As for Peter Ustinov's Poirot, it's fair to say that he does a very good job of not being remotely like the Poirot in the book. However, once you accept that his interpretation of Poirot isn't even in the same league as David Suchet's definitive incarnation of the character, he's rather entertaining to watch. He gets the vanity and fussiness of the man down to a tee and his accent is just right. What I don't like is the atypical note of sentimentality he introduces. He also plays down the snobbishness but this is a fault of the script more than the performance.

The real problem however, and this is a major fault, is the almost total lack of suspense. John Guillermin, the man who directed Towering Inferno with the remorseless military precision of a latter day Hannibal, can't seem to find a way to tell the story without resorting to endless duologues, incorporating lengthy flashbacks and often revealing very little significant information. This means that the 134 minute running time is heavily padded for no good reason. As with most Christie, the solution involves some, er, "imaginative" plotting and at least one entirely unbelievable coincidence. It would have been possible to mask this with slick direction, but Guillermin simply plods along from one clue to another. Compare this to Murder On The Orient Express, which is one set but feels a lot more fluid, and you'll see why Lumet is a good director while Guillermin is merely workmanlike. He also totally muffs the attempt at grand tragedy with which the story culminates. In the book, this is one of Christie's best scenes but on the screen it's unintentionally amusing.

It is interesting to note that the film has a PG rating but actually contains as much on-screen bloodletting as you'll find in the whole of The Texas Chainsaw Massacre. This is about as upmarket as the slasher movie genre has ever got - the film was given a Royal premiere in London back in 1979 - but the roots of the genre are still visible. There is more than a little of the giallo in this movie - grisly deaths, suspicious characters, dubious sexual motives and convoluted plotting - which is unsurprising given that Christie's books were among the most popular of the yellow paperback books which lie behind the classic thrillers of Argento and company.

Overall, to be generous, the camp value is genuinely redeeming and does mean that the film is usually diverting; when Angela Lansbury is chewing the scenery, the deck and possibly the extras, you don't care about whodunnit. Jack Cardiff's photography of Egypt is as stunning as you would expect - the shot of the Temple of Abu Simbel in the late afternoon is particularly glorious. Anthony Powell also comes up trumps with his deservedly Oscar winning costumes and the score by Nino Rota has an epic grandeur which the film doesn't entirely deserve. In other words, this is pulp dressed up to the nines but without any of the narrative energy that drives Christie's entertainingly trashy whodunnits. The cast and locations make it worth seeing but you'll only watch it again if you're a true connoisseur of theatrical camp.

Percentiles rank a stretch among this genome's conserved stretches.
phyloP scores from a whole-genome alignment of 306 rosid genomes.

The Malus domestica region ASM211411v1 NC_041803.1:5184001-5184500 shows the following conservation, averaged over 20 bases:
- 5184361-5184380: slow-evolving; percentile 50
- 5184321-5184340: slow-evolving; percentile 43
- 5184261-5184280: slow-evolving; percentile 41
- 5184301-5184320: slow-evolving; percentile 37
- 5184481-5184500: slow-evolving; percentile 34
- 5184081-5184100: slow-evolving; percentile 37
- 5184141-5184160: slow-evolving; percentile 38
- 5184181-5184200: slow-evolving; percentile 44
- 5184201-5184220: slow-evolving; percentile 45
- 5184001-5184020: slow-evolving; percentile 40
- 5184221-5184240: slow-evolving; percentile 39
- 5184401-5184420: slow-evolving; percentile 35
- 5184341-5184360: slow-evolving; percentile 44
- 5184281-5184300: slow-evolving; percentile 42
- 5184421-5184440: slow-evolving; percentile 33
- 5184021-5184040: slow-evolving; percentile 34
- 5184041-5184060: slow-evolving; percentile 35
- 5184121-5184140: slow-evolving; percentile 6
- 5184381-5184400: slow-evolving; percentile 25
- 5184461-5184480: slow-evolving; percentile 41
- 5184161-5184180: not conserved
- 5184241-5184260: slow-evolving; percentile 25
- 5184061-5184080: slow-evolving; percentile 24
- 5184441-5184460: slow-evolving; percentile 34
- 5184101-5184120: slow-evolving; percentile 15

The Disc

Optimum haven’t exactly given Death on the Nile the royal treatment but their DVD is acceptable enough. As so often with Optimum, however, one feels that just a little more effort would be appreciated.

The transfer is framed at 1.85:1 and has been anamorphically enhanced. It’s not a bad image on the whole, though like Orient Express it seems a little on the soft side. There’s also an excessive amount of grain in places. However, the colours are reasonably good – washed out in places but rich in others – and there’s no more than a modicum of print damage. The monophonic soundtrack is excellent throughout, doing justice to Nino Rota’s epic score.

The only extra is a making-of featurette dating from 1978. This is in quite appalling condition but for those who remember Clapperboard, it’s a piece of quite delightful nostalgia. There’s a narration from Chris Kelly and interviews with producers John Brabourne and Richard Goodwin, Peter Ustinov, David Niven, George Kennedy, Jon Finch and production designer Peter Murton. Peter Ustinov is, as you’d expect, particularly good value, particularly on the subject of European rivalries and there’s some interesting behind-the-scenes material on the set. There’s no scandal or gossip here but it’s a very pleasant 22 minute piece.

No theatrical trailer on the disc and, shamefully, no subtitles.